Although the New Deal’s impact on American society was long-lasting, its apex was quite brief, beginning with the midterm elections of 1934 and concluding with FDR’s reelection in 1936. Why was the New Deal’s “high tide” so brief? The answer, in a word, was politics. Politics shaped American society and culture in a number of important respects during the Great Depression. Roosevelt and the Democratic Party scored unprecedented electoral victories in 1934. Instead of losing influence in these midterm elections, Democrats actually gained seats in both houses of Congress. Jimmy Walker, the former mayor of New York City, wrote gleefully to FDR advisor James Farley in the wake of the ballot counting, “That wasn’t an election, it was a census taking.” With this political advantage, New Dealers seized the moment: “Boys, this is our hour,” Harry Hopkins told his staff. “We’ve got to get everything we want – a works program, social security, wages and hours, everything – now or never.”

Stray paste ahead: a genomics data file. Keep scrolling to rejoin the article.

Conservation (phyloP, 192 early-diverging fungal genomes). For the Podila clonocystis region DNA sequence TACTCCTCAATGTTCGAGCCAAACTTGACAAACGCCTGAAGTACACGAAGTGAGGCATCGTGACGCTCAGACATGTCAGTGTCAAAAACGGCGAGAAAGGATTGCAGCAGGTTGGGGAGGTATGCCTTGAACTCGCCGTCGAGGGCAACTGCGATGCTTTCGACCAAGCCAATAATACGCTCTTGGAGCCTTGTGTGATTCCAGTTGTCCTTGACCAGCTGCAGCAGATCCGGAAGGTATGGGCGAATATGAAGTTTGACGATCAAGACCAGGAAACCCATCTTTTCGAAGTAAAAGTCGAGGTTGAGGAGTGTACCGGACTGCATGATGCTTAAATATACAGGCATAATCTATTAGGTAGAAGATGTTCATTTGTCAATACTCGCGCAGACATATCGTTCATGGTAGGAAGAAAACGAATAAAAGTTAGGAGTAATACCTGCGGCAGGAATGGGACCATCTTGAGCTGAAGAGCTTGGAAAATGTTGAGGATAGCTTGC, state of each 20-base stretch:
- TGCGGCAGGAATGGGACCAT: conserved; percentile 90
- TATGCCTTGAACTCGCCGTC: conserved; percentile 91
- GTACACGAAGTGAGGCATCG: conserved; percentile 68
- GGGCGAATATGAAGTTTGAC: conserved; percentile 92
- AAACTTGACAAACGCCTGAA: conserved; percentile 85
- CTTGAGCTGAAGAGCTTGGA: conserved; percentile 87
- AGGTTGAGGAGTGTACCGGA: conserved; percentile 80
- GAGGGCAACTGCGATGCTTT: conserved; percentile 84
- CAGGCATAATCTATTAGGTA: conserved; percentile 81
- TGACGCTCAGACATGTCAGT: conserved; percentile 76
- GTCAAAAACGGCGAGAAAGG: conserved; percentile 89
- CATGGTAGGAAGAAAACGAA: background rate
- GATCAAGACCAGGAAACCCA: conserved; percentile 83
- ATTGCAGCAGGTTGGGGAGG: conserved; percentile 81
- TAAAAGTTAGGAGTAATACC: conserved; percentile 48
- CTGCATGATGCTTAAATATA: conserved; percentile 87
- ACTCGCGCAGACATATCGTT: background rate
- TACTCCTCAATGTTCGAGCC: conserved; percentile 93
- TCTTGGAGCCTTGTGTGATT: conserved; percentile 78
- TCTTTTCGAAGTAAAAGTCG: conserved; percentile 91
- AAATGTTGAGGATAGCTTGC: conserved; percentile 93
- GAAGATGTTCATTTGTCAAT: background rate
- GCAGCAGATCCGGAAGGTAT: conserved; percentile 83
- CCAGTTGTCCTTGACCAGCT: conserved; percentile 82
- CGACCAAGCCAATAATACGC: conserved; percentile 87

The strengthened Congressional majorities renewed and inspired reformers, who overcame many of the obstacles inherent in the American political system to craft a set of landmark achievements, highlighted by the 1935 Social Security Act. In so doing, New Dealers secured for the Democratic Party the long-term allegiance of many Americans, who returned FDR to the presidency in 1936 in a truly resounding fashion. These triumphs, both at the ballot box and in creating new institutions, were political to the core. However, the forces that these reforms unleashed would soon constrain the options available to the New Dealers. This chapter probes the ways party politics shaped the reforms initiated during FDR’s “second hundred days,” which followed the 1934 midterm elections.
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